Getting Serious About Ending Conflict and Sexual Violence in Congo
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U.S.-led efforts in recent weeks to end the crisis in the eastern Democratic Republic of Congo—the epicenter of the deadliest war since World War II with 5.4 million dead and count ing—have yielded a ceasefire, but the conflict is not over. The international community must follow through on recent progress with a comprehensive peace strategy for eastern Congo.
While a recent ceasefire agreement is hailed as a diplomatic success, the continued suffering of Congolese civilians remains an international failure. Systematic and widespread crimes against human ity continue to haunt the region. According to the International Rescue Committee’s latest study of mortality in Congo, death rates there remain un changed since the end of the regional war that tore through Africa’s Great Lakes region from 1998 to 2004. By the end of this and every month, 45,000 more Congolese—half of them children—will die from hunger, preventable disease, and other con sequences of violence and displacement.
Congolese women and girls in particular bear the vicious brunt of this crisis. Indeed, eastern Congo right now is perhaps the worst place in the world to be a woman or a girl. The sexual violence and rape exists on a scale seen nowhere else in the world as it is part and parcel of the conflict. It mutilates and humiliates. Its nature is brutal and vicious; it defies both description and imagination. Often successful in its intent to destroy and exterminate, rape as a weapon of war is causing the near total destruction of women, their families, and their communities.
The international community has known about the extreme humanitarian crisis in the eastern Congo for years, and the sexual violence pandemic entered fully onto the international radar in 2002 after the release of Human Rights Watch’s harrowing report The War within the War. Since then, there have been several reports detailing gruesome sexual atrocities committed against women and young girls, including recent high-profile segments on CBS’ 60 Minutes and NBC’s The Today Show. This spotlight has failed, however, to generate effective action; efforts to protect women and girls in the Congo are failing spectacularly.
The policies needed to better protect women and girls in Congo are closely linked to peacemaking and conflict prevention.1 Because rape is used as a weapon of war in Congo, bringing one of the most complex conflicts in the world to an end will ease the suffering of women and girls and, if sufficient resources are made available, enable women and girls to participate in the healing and reconstruc tion of their families, communities, and country.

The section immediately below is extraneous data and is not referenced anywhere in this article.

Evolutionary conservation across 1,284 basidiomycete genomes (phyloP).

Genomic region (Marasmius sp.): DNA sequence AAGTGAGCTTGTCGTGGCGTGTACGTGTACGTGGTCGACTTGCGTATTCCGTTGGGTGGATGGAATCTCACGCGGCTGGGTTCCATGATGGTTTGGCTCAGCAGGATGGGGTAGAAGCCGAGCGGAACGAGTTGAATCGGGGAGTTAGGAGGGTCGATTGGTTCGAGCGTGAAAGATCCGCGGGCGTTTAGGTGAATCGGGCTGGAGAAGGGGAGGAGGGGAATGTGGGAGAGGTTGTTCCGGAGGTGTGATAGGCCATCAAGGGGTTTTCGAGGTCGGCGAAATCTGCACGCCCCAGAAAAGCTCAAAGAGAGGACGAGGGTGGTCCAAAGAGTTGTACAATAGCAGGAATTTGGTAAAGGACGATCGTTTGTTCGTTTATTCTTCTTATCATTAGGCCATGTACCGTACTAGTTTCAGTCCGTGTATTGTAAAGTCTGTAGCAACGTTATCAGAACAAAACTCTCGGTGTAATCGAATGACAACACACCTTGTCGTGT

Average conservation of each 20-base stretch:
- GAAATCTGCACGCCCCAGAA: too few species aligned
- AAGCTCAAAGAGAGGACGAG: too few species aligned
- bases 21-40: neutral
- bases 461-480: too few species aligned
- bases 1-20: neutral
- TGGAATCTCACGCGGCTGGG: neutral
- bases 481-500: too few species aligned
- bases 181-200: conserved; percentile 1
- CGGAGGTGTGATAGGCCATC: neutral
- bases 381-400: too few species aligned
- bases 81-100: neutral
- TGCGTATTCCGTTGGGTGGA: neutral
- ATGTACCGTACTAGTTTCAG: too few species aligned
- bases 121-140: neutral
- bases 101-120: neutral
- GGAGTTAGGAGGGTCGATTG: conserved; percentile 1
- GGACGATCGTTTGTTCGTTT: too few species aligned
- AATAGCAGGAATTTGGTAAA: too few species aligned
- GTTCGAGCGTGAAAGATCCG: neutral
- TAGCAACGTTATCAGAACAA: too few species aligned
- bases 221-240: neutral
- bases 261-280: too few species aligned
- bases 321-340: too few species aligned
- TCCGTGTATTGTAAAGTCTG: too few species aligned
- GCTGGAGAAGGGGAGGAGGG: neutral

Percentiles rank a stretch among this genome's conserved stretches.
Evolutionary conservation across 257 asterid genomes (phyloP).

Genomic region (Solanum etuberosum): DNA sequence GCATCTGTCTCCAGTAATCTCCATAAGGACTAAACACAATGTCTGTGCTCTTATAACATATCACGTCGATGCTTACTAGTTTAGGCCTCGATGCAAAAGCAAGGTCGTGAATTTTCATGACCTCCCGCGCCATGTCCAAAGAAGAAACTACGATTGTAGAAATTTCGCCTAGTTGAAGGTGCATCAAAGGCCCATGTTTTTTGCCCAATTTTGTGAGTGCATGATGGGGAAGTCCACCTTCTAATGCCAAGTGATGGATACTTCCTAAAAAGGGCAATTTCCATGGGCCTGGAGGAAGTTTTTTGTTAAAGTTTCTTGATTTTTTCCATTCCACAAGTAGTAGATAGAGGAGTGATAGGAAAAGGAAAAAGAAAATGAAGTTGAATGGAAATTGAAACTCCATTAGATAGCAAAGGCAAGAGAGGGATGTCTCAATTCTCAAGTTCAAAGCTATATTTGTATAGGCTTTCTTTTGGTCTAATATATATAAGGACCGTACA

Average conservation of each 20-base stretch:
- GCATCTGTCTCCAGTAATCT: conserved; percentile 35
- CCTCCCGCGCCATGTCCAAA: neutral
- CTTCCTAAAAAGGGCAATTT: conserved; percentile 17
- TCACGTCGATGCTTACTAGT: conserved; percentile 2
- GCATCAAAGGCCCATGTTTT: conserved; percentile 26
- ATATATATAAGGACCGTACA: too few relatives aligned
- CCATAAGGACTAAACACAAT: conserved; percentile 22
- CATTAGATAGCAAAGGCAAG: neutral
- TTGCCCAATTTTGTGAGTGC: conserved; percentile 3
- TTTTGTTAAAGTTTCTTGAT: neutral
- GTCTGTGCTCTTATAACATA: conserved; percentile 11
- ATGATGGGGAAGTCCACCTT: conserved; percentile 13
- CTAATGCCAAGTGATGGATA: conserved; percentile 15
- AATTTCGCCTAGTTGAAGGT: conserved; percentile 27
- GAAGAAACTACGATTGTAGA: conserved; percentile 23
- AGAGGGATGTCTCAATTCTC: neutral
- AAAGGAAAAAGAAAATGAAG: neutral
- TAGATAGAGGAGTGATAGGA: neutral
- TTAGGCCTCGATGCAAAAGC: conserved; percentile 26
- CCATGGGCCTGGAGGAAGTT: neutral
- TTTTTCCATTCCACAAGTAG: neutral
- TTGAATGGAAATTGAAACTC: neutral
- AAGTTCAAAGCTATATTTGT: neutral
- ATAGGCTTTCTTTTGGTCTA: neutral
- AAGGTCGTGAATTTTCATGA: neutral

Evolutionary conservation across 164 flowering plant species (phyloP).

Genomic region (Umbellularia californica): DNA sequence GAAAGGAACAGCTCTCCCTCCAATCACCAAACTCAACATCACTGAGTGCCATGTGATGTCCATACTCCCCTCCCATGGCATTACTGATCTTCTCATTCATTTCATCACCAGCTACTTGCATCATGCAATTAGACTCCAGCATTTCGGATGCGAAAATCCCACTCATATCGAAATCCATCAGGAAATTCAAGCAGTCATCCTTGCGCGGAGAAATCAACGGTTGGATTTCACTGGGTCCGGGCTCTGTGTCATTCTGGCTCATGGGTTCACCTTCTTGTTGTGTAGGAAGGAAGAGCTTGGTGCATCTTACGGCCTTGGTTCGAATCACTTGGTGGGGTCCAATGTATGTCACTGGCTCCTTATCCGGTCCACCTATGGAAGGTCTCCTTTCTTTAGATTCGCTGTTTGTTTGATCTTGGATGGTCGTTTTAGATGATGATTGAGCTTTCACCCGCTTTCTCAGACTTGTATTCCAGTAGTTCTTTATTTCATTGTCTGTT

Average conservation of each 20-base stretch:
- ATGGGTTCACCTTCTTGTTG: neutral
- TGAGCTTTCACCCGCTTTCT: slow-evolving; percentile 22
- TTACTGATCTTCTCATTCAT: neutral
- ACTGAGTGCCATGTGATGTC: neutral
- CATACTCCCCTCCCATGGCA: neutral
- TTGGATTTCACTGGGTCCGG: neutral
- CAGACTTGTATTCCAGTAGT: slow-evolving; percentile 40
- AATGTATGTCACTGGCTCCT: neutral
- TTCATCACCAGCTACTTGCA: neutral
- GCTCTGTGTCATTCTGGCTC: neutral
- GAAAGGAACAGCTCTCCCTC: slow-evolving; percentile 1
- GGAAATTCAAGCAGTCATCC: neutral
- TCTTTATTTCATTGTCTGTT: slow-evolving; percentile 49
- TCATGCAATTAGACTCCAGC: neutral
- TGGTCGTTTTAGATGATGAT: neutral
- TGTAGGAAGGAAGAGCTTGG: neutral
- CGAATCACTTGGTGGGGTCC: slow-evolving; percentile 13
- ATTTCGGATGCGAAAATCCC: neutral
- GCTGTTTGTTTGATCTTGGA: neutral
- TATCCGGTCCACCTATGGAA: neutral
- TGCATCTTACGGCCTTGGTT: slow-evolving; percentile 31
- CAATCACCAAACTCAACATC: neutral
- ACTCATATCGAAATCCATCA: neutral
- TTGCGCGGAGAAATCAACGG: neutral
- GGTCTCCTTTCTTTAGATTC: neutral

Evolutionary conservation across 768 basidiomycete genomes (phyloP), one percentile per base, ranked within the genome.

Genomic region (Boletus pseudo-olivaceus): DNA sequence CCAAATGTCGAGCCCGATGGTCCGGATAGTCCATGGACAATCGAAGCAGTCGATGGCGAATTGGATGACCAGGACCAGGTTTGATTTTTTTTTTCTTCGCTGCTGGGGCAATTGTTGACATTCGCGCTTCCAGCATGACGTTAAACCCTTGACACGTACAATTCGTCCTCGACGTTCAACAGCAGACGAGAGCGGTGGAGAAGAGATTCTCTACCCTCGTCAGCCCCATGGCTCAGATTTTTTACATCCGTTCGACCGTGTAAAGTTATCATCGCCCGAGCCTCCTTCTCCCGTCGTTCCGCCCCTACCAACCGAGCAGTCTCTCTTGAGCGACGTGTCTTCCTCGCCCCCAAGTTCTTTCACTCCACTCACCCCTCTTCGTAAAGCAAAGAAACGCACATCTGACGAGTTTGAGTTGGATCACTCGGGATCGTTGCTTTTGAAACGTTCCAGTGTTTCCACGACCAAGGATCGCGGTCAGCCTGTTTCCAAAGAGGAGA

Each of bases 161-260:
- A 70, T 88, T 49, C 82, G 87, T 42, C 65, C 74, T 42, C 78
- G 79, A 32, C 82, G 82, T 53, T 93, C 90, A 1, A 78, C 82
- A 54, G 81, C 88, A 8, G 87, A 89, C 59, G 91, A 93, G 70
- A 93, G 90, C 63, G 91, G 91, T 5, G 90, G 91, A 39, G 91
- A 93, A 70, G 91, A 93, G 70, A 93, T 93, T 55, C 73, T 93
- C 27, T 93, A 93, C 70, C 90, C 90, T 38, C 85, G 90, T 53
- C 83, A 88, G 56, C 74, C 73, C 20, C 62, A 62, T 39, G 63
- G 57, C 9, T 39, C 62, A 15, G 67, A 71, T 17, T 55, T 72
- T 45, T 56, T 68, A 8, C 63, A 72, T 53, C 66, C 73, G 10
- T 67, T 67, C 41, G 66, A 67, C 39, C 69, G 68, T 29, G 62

As ENOUGH has argued in a previous strategy pa per international efforts to end the crisis must con currently negotiate an end to the conflict in North Kivu province between the Congolese government and dissident Congolese General Laurent Nkunda, and remove the predatory Rwandan Democratic Forces for the Liberation of Rwanda, or FDLR, from eastern Congo. A comprehensive peace strategy re quires vigorous pursuit of the 3Ps of crisis response: peacemaking, protection, and punishment:
Peacemaking: The international community—led by a quartet of guarantors that includes the United States, the European Union, the United Nations, and the African Union—must consolidate a recent ceasefire and move forward with a “carrot and stick” approach to deal with the FDLR (the next ENOUGH strategy paper will focus specifically on the FDLR). Strong follow-through requires addi tional funding and personnel for programs to de mobilize ex-combatants and stabilize the region.
Protection: The United Nations Peacekeeping Mis sion in the Congo, known as MONUC, must lead protection efforts by increasing troop presence in the eastern Kivu provinces and deploying to areas where sexual violence is most prevalent. Donor na tions must increase support for humanitarian and development initiatives that deliver services aimed at reducing sexual violence and dealing with the health, psy chological, and socio-economic needs of individual women and girls affected by this decade-long crisis.
Punishment: International donors and the United Nations can help break the cycle of impunity by working with the Congolese government to build state capac ity to investigate, arrest, and try suspected criminals. Additionally, the International Criminal Court, or ICC, should open an investiga tion into the use of rape as a war crime in eastern Congo.
Read the full report (pdf)
Information About the Enough Project:
ENOUGH is a project of the Center for American Progress to end genocide and crimes against humanity. With an initial focus on the crises in Sudan, Chad, eastern Congo, and northern Uganda, ENOUGH’s strategy papers and briefings provide sharp field analysis and targeted policy recommendations based on a “3P” crisis response strategy: promoting durable peace, providing civilian protection, and punishing perpetrators of atrocities. ENOUGH works with concerned citizens, advocates, and policy makers to prevent, mitigate, and resolve these crises. To learn more about ENOUGH and what you can do to help, go to www.enoughproject.org.
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